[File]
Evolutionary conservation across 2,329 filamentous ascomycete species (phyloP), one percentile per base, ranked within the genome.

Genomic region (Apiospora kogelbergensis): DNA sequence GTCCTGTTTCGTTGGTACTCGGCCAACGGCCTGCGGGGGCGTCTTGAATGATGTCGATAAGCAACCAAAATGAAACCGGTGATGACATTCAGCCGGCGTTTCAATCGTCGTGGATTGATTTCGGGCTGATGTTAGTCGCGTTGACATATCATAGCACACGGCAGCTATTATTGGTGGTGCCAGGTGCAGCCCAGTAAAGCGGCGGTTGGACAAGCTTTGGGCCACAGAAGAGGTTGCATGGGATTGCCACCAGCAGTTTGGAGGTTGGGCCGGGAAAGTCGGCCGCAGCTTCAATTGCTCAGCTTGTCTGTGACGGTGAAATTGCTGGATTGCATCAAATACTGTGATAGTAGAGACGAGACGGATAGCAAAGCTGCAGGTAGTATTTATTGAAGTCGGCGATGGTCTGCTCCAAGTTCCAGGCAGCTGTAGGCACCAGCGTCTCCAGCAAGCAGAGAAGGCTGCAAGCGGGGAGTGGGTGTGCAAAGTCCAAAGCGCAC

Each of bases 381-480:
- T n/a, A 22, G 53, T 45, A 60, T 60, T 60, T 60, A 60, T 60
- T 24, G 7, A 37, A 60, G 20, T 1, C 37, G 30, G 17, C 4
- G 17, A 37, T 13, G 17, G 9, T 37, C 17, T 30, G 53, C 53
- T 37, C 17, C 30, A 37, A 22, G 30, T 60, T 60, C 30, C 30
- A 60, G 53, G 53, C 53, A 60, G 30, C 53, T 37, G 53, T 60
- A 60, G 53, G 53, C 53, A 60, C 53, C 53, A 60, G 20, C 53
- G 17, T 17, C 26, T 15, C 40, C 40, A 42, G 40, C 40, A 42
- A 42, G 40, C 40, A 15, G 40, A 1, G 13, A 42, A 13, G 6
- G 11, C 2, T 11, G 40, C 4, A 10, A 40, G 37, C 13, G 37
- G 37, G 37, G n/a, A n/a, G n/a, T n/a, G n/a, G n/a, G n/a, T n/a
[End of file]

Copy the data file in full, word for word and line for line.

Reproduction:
Evolutionary conservation across 2,329 filamentous ascomycete species (phyloP), one percentile per base, ranked within the genome.

Genomic region (Apiospora kogelbergensis): DNA sequence GTCCTGTTTCGTTGGTACTCGGCCAACGGCCTGCGGGGGCGTCTTGAATGATGTCGATAAGCAACCAAAATGAAACCGGTGATGACATTCAGCCGGCGTTTCAATCGTCGTGGATTGATTTCGGGCTGATGTTAGTCGCGTTGACATATCATAGCACACGGCAGCTATTATTGGTGGTGCCAGGTGCAGCCCAGTAAAGCGGCGGTTGGACAAGCTTTGGGCCACAGAAGAGGTTGCATGGGATTGCCACCAGCAGTTTGGAGGTTGGGCCGGGAAAGTCGGCCGCAGCTTCAATTGCTCAGCTTGTCTGTGACGGTGAAATTGCTGGATTGCATCAAATACTGTGATAGTAGAGACGAGACGGATAGCAAAGCTGCAGGTAGTATTTATTGAAGTCGGCGATGGTCTGCTCCAAGTTCCAGGCAGCTGTAGGCACCAGCGTCTCCAGCAAGCAGAGAAGGCTGCAAGCGGGGAGTGGGTGTGCAAAGTCCAAAGCGCAC

Each of bases 381-480:
- T n/a, A 22, G 53, T 45, A 60, T 60, T 60, T 60, A 60, T 60
- T 24, G 7, A 37, A 60, G 20, T 1, C 37, G 30, G 17, C 4
- G 17, A 37, T 13, G 17, G 9, T 37, C 17, T 30, G 53, C 53
- T 37, C 17, C 30, A 37, A 22, G 30, T 60, T 60, C 30, C 30
- A 60, G 53, G 53, C 53, A 60, G 30, C 53, T 37, G 53, T 60
- A 60, G 53, G 53, C 53, A 60, C 53, C 53, A 60, G 20, C 53
- G 17, T 17, C 26, T 15, C 40, C 40, A 42, G 40, C 40, A 42
- A 42, G 40, C 40, A 15, G 40, A 1, G 13, A 42, A 13, G 6
- G 11, C 2, T 11, G 40, C 4, A 10, A 40, G 37, C 13, G 37
- G 37, G 37, G n/a, A n/a, G n/a, T n/a, G n/a, G n/a, G n/a, T n/a